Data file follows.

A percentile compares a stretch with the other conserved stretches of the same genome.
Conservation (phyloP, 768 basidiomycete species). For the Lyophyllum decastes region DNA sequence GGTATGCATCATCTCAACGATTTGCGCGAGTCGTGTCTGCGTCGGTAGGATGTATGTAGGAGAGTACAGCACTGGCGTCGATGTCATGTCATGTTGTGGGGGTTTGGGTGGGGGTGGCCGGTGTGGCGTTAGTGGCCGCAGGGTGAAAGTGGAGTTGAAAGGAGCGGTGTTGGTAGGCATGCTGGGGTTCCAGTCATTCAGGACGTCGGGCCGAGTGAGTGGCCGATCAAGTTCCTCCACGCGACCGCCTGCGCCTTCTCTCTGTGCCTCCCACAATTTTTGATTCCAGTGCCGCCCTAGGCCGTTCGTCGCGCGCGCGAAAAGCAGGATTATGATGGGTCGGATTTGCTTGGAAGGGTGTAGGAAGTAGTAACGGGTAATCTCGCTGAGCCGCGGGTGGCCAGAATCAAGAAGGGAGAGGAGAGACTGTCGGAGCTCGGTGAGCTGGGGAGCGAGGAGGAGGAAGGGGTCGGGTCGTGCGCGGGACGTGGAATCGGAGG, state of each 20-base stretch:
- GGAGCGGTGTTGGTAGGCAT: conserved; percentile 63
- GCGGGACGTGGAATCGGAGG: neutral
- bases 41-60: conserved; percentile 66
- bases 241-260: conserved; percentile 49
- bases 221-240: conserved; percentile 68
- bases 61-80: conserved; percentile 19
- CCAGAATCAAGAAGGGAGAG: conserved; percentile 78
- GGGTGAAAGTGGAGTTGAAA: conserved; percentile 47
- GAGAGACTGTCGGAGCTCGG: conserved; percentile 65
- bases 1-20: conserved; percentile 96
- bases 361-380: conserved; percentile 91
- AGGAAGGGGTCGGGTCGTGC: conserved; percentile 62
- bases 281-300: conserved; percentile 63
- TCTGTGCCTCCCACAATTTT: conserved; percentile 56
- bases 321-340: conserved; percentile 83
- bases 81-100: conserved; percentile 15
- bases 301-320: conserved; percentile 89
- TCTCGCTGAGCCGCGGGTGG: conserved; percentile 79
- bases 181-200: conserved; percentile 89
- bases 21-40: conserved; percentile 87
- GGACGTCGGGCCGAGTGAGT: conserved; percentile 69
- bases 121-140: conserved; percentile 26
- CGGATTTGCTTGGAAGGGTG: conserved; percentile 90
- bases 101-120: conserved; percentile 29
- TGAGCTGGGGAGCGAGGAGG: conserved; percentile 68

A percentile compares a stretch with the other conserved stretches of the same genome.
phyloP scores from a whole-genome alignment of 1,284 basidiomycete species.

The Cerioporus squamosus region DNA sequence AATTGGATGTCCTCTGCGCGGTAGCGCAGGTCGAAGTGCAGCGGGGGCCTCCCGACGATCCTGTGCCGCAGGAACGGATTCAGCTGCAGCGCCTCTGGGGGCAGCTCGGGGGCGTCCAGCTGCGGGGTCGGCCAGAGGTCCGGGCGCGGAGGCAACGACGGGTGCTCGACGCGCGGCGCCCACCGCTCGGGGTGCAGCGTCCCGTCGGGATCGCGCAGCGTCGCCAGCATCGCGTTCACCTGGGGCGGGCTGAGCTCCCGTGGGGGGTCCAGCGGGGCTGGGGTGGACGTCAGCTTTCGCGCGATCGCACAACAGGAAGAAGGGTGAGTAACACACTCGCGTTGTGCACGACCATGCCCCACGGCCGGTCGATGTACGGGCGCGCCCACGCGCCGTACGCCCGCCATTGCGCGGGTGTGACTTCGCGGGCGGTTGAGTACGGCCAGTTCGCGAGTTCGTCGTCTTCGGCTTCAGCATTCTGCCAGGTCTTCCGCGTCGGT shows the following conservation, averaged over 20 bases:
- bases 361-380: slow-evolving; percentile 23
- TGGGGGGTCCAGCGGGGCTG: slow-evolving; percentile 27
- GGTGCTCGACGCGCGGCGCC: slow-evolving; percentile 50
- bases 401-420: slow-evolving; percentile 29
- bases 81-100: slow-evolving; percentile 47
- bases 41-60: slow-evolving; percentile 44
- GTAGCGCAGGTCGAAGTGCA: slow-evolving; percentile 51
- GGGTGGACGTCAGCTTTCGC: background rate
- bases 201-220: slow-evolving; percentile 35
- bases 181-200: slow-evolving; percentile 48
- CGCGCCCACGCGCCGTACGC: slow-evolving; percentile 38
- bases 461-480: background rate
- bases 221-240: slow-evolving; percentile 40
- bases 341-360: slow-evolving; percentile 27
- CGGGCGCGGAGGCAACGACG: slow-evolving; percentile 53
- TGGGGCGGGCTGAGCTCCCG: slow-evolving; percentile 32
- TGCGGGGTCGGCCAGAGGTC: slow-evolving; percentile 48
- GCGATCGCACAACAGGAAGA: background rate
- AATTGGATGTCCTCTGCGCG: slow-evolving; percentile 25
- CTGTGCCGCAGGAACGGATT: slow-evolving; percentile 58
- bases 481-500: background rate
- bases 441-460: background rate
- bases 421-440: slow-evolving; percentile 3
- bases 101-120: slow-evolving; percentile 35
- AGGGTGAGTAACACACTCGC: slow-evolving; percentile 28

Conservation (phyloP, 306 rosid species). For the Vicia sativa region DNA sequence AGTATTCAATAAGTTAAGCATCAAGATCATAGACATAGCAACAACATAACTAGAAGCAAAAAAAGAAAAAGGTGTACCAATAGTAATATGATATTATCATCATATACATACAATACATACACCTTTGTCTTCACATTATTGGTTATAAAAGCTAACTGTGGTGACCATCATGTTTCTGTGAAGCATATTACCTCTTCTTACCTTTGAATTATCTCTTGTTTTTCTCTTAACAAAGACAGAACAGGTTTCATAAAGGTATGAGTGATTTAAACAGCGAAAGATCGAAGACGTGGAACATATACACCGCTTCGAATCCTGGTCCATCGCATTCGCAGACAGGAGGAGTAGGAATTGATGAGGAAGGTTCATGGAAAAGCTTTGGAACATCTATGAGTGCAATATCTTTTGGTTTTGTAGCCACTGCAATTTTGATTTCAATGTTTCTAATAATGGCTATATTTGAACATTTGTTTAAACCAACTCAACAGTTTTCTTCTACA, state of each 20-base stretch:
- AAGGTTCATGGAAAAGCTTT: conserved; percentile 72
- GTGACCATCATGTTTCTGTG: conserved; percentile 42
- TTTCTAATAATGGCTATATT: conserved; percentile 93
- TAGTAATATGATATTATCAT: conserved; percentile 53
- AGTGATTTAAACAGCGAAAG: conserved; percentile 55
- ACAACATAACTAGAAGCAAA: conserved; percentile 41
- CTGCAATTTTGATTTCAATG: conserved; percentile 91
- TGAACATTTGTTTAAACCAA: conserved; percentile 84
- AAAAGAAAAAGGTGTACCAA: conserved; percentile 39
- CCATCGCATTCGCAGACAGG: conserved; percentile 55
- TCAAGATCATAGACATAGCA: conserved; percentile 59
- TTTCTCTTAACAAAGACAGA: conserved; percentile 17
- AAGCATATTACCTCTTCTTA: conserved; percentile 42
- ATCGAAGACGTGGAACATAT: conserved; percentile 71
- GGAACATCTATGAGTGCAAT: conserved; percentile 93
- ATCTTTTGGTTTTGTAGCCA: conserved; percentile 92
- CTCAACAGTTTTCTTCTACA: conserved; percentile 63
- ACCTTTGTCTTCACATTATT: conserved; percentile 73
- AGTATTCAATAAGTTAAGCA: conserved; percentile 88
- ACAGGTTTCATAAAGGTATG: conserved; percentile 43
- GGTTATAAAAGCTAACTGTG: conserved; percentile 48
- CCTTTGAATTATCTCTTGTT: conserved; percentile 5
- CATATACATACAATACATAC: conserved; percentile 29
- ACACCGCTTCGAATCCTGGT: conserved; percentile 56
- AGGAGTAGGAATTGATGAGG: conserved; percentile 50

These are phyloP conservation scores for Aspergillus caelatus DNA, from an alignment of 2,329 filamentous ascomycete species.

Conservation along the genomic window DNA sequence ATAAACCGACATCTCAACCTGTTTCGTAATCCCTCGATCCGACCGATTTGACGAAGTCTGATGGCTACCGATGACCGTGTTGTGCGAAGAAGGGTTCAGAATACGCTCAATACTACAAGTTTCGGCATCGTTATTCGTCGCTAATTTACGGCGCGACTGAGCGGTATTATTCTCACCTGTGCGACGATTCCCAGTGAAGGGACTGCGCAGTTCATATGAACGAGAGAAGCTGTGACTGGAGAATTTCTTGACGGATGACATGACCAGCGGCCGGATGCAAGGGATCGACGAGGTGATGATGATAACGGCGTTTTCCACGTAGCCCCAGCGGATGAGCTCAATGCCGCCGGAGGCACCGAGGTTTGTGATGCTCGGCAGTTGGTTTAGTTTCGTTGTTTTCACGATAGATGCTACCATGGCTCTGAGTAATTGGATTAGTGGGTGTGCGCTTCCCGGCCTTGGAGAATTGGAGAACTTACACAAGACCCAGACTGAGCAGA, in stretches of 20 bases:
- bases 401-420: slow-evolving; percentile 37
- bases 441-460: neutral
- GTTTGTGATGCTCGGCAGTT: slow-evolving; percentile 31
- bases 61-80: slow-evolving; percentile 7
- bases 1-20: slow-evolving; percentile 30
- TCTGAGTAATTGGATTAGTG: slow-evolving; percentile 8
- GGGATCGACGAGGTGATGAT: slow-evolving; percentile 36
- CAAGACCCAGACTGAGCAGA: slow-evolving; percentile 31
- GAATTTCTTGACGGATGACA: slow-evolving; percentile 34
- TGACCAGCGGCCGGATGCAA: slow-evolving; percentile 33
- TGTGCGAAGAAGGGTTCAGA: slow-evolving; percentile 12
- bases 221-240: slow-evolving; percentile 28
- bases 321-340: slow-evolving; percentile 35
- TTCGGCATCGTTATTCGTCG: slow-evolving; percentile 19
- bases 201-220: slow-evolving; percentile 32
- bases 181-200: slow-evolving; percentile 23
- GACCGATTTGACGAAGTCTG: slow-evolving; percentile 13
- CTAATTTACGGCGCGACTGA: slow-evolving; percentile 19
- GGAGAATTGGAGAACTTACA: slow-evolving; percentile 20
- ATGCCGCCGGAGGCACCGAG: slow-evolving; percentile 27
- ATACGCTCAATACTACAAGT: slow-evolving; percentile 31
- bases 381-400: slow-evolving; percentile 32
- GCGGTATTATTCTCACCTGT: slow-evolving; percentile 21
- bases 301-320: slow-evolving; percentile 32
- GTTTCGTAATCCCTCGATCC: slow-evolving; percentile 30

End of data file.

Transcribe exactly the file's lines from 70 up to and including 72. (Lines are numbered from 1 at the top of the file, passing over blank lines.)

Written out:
- ATCGAAGACGTGGAACATAT: conserved; percentile 71
- GGAACATCTATGAGTGCAAT: conserved; percentile 93
- ATCTTTTGGTTTTGTAGCCA: conserved; percentile 92